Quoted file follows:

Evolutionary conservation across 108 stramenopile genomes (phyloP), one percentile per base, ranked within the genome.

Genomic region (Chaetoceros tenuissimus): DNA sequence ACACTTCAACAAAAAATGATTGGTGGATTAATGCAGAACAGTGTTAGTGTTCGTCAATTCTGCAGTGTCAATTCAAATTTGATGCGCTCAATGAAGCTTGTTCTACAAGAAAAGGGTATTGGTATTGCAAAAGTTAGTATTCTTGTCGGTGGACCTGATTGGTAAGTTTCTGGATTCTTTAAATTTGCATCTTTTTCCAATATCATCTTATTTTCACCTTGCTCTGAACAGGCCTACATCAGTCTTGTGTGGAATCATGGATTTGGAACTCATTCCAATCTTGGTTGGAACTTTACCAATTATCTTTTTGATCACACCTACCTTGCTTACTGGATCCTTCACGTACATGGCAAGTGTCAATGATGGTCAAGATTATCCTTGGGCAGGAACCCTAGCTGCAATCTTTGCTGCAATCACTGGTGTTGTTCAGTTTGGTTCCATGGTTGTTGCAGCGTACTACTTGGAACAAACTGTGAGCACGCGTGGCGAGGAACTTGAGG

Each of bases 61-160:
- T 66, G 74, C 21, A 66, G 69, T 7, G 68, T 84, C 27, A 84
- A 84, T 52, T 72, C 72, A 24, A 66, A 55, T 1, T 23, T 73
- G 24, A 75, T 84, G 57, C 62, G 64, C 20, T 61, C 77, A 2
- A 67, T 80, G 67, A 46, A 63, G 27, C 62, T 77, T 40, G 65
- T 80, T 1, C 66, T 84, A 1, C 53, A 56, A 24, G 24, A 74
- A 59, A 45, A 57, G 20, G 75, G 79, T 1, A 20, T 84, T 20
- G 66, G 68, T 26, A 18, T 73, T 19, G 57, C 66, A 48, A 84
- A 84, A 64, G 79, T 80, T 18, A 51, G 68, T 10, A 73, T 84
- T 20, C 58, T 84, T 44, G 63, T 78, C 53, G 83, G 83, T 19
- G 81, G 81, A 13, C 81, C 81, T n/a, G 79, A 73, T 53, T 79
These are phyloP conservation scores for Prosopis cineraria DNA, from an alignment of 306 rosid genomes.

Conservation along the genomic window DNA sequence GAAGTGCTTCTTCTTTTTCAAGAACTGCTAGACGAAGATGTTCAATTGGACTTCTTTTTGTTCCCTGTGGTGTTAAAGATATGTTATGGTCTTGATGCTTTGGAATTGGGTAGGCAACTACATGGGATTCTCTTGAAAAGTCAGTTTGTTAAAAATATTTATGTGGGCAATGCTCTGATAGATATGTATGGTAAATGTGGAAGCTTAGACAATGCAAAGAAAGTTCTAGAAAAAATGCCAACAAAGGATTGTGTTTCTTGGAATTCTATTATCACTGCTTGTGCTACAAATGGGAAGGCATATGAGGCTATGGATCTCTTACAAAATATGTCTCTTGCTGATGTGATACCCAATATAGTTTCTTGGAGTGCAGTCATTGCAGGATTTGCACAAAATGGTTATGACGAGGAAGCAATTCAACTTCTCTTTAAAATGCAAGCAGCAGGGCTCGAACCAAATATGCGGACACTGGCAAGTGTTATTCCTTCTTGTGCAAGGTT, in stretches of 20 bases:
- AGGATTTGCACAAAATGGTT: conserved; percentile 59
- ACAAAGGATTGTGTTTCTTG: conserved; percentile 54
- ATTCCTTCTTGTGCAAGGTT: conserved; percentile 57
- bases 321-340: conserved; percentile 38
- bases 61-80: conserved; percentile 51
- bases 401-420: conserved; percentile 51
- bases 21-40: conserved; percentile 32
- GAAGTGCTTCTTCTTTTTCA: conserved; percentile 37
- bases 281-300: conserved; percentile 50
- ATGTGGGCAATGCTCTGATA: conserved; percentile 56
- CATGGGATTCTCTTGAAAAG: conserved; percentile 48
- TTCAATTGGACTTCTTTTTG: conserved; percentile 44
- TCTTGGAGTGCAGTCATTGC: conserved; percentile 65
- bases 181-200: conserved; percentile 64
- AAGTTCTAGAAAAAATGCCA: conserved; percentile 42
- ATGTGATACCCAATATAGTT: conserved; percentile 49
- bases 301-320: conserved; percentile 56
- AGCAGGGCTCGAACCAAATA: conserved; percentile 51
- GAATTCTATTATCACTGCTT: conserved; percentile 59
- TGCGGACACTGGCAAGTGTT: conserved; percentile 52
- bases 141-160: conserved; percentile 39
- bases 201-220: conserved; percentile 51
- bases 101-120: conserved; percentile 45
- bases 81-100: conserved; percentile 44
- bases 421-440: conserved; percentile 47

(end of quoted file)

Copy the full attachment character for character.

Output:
Evolutionary conservation across 108 stramenopile genomes (phyloP), one percentile per base, ranked within the genome.

Genomic region (Chaetoceros tenuissimus): DNA sequence ACACTTCAACAAAAAATGATTGGTGGATTAATGCAGAACAGTGTTAGTGTTCGTCAATTCTGCAGTGTCAATTCAAATTTGATGCGCTCAATGAAGCTTGTTCTACAAGAAAAGGGTATTGGTATTGCAAAAGTTAGTATTCTTGTCGGTGGACCTGATTGGTAAGTTTCTGGATTCTTTAAATTTGCATCTTTTTCCAATATCATCTTATTTTCACCTTGCTCTGAACAGGCCTACATCAGTCTTGTGTGGAATCATGGATTTGGAACTCATTCCAATCTTGGTTGGAACTTTACCAATTATCTTTTTGATCACACCTACCTTGCTTACTGGATCCTTCACGTACATGGCAAGTGTCAATGATGGTCAAGATTATCCTTGGGCAGGAACCCTAGCTGCAATCTTTGCTGCAATCACTGGTGTTGTTCAGTTTGGTTCCATGGTTGTTGCAGCGTACTACTTGGAACAAACTGTGAGCACGCGTGGCGAGGAACTTGAGG

Each of bases 61-160:
- T 66, G 74, C 21, A 66, G 69, T 7, G 68, T 84, C 27, A 84
- A 84, T 52, T 72, C 72, A 24, A 66, A 55, T 1, T 23, T 73
- G 24, A 75, T 84, G 57, C 62, G 64, C 20, T 61, C 77, A 2
- A 67, T 80, G 67, A 46, A 63, G 27, C 62, T 77, T 40, G 65
- T 80, T 1, C 66, T 84, A 1, C 53, A 56, A 24, G 24, A 74
- A 59, A 45, A 57, G 20, G 75, G 79, T 1, A 20, T 84, T 20
- G 66, G 68, T 26, A 18, T 73, T 19, G 57, C 66, A 48, A 84
- A 84, A 64, G 79, T 80, T 18, A 51, G 68, T 10, A 73, T 84
- T 20, C 58, T 84, T 44, G 63, T 78, C 53, G 83, G 83, T 19
- G 81, G 81, A 13, C 81, C 81, T n/a, G 79, A 73, T 53, T 79
These are phyloP conservation scores for Prosopis cineraria DNA, from an alignment of 306 rosid genomes.

Conservation along the genomic window DNA sequence GAAGTGCTTCTTCTTTTTCAAGAACTGCTAGACGAAGATGTTCAATTGGACTTCTTTTTGTTCCCTGTGGTGTTAAAGATATGTTATGGTCTTGATGCTTTGGAATTGGGTAGGCAACTACATGGGATTCTCTTGAAAAGTCAGTTTGTTAAAAATATTTATGTGGGCAATGCTCTGATAGATATGTATGGTAAATGTGGAAGCTTAGACAATGCAAAGAAAGTTCTAGAAAAAATGCCAACAAAGGATTGTGTTTCTTGGAATTCTATTATCACTGCTTGTGCTACAAATGGGAAGGCATATGAGGCTATGGATCTCTTACAAAATATGTCTCTTGCTGATGTGATACCCAATATAGTTTCTTGGAGTGCAGTCATTGCAGGATTTGCACAAAATGGTTATGACGAGGAAGCAATTCAACTTCTCTTTAAAATGCAAGCAGCAGGGCTCGAACCAAATATGCGGACACTGGCAAGTGTTATTCCTTCTTGTGCAAGGTT, in stretches of 20 bases:
- AGGATTTGCACAAAATGGTT: conserved; percentile 59
- ACAAAGGATTGTGTTTCTTG: conserved; percentile 54
- ATTCCTTCTTGTGCAAGGTT: conserved; percentile 57
- bases 321-340: conserved; percentile 38
- bases 61-80: conserved; percentile 51
- bases 401-420: conserved; percentile 51
- bases 21-40: conserved; percentile 32
- GAAGTGCTTCTTCTTTTTCA: conserved; percentile 37
- bases 281-300: conserved; percentile 50
- ATGTGGGCAATGCTCTGATA: conserved; percentile 56
- CATGGGATTCTCTTGAAAAG: conserved; percentile 48
- TTCAATTGGACTTCTTTTTG: conserved; percentile 44
- TCTTGGAGTGCAGTCATTGC: conserved; percentile 65
- bases 181-200: conserved; percentile 64
- AAGTTCTAGAAAAAATGCCA: conserved; percentile 42
- ATGTGATACCCAATATAGTT: conserved; percentile 49
- bases 301-320: conserved; percentile 56
- AGCAGGGCTCGAACCAAATA: conserved; percentile 51
- GAATTCTATTATCACTGCTT: conserved; percentile 59
- TGCGGACACTGGCAAGTGTT: conserved; percentile 52
- bases 141-160: conserved; percentile 39
- bases 201-220: conserved; percentile 51
- bases 101-120: conserved; percentile 45
- bases 81-100: conserved; percentile 44
- bases 421-440: conserved; percentile 47